The shoulders are a very important muscle group. This is true when it comes to training as well as how the physique appears. When it comes to physique development, having wide shoulders is the first key when it comes to creating that “V-taper” look that makes your waist appear smaller. They will also compliment your arms and chest when doing front poses as well as the back when performing rear poses. Obviously we want to make sure our shoulder game is on point and these five tips will help you make that goal a reality.
Focus on Your Rotator Cuffs First
It’s ironic but believe it or not, as your shoulders grow and get stronger your rotator cuffs can actually get weaker and this could lead to problems both in the long and short term. The rotators are involved in every action the shoulders perform so it’s important to make sure you give them the attention they need before you start training. You can perform exercises such as the internal and external rotations with a fitness band or light dumbbell with light resistance to make sure that you give your rotators the attention they need. This will also help the shoulder joint produce synovial fluid which lubricates the joints so you can minimize the chances of injury while you’re lifting the heavier weights.
Weakest Point First
There are three main heads of the shoulder muscle. They are the anterior (front), lateral (side), and posterior (rear). When you’re analyzing your physique, look at all three heads of your shoulders with a critic’s eye and determine which area is the strongest for you, then the next strongest, and finally the weakest. Once you have determined that order, create your training program based around the weakest point. Training it after your rotator cuffs and making it the priority can help you improve that area and can help you catch it up with your stronger parts so you can have that complete look you’re looking for. If that weak point is front delts, then start your training with presses or front raises. If it’s the rear delts, start with upright rows or bent over laterals.
There are many great exercise options out there for you to choose from. I can make recommendations of what I like but what works for you might be different than what works for me. For example, I might find that the standing barbell press is the best movement for the front head of the shoulders. You might try that and find that your triceps are dominant in that exercise but front raises work better for you. Find the exercises that you feel work best and make those the foundation of your program. If you swing a little when performing front raises and can’t seem to control it, try performing them seated and see if that helps. If you find that you can contract the rear delts better by performing high rope pulls and not bent over laterals on a bench, then opt for the rope.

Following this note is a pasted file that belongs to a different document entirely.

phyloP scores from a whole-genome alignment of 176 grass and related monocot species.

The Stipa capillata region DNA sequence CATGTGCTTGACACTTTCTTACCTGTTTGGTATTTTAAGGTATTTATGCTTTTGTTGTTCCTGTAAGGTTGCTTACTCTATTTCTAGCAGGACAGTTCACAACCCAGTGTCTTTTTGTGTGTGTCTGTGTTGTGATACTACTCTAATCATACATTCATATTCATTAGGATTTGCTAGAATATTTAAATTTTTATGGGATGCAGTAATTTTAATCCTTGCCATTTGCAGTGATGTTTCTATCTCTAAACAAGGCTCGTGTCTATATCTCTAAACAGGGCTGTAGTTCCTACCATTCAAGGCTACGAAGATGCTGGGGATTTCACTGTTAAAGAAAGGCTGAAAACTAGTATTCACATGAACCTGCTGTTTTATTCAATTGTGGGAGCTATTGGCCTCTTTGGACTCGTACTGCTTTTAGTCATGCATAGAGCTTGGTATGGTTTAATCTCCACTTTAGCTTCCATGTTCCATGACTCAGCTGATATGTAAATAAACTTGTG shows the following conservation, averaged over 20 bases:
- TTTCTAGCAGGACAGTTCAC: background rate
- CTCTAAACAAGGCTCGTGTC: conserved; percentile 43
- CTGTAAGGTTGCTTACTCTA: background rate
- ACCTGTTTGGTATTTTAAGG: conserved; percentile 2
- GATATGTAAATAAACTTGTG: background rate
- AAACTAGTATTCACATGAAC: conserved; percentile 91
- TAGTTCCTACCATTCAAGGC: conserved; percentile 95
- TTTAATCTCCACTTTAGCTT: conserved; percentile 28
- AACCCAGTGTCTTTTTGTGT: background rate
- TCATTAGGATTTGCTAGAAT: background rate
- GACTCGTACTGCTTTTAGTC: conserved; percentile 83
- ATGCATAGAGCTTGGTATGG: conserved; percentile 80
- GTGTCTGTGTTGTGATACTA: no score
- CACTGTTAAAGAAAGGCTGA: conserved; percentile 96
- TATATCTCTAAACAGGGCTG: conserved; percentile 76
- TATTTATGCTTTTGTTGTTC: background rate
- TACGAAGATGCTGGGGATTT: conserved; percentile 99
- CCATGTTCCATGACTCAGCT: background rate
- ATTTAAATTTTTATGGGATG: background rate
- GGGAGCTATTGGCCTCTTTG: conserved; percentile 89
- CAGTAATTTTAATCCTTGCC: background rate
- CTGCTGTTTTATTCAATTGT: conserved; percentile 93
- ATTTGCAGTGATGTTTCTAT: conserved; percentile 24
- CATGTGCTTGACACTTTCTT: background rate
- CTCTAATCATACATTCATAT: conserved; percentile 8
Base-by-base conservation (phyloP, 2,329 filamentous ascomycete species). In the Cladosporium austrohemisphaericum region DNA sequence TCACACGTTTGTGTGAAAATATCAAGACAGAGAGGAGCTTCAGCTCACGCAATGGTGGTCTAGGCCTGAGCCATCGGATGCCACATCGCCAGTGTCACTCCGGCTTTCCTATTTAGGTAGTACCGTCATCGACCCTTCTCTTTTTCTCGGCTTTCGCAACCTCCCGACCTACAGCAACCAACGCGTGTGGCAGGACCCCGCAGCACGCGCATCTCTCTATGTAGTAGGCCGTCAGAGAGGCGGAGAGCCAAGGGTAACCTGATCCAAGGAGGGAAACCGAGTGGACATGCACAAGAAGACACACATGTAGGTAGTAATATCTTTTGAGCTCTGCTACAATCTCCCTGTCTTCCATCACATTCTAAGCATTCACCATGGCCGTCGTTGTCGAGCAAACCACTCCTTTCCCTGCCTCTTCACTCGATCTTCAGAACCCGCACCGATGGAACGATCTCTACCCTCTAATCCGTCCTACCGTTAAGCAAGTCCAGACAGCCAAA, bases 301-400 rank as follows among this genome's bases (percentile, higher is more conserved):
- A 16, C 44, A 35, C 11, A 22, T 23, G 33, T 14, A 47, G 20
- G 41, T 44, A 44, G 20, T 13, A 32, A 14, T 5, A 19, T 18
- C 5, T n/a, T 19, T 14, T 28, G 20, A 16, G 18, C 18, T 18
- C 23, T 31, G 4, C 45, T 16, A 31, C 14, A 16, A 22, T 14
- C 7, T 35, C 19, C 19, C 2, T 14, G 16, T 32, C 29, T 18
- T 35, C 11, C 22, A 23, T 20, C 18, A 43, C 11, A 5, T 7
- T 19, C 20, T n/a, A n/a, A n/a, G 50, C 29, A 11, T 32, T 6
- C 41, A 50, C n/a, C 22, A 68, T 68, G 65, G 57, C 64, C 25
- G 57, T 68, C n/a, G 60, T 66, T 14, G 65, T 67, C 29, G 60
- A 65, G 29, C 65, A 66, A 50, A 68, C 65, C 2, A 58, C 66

If you get injured while training the shoulders, that can also affect your ability to train other groups like chest or back. So it’s crucial that you do whatever you can do to avoid injury. This is why you should definitely focus on not only what you’re lifting andbut how you lift it as well. The lateral head of your deltoid has no idea that you have a 20 pound dumbbell in your hand when you’re performing lateral raises, it. It only knows it has to work. There’s also not many lateral raise competitions??? out there so the number on the weight should be irrelevant here. YSo you shouldn’t be too concerned with grabbing heavy dumbbells and swinging to create momentum whichmomentum, which actually results in the shoulders doing less work. Take the time to lift the weight properly, feel that contraction, and slowly lowering the weight back to the starting position.
Yes, this is the part where we talk about recovering and resting so the shoulders can grow. This is vital because of what the shoulders do. Your front delts will still be involved on a secondary in pressing movements for chest like the bench press and dips. The rear delts could still be recruited on your back day when it comes to movements like the pulldown or high rows. So even though it’s not your day to train delts, they’re still getting worked. Take this into consideration when it comes to recovery. You can help by focusing on more isolation movements for chest and back so the delts aren’t as heavily involved. There are other things you can do like ice, heat, supplement with glutamine, include post workout isolate and massages to help this important area as well.
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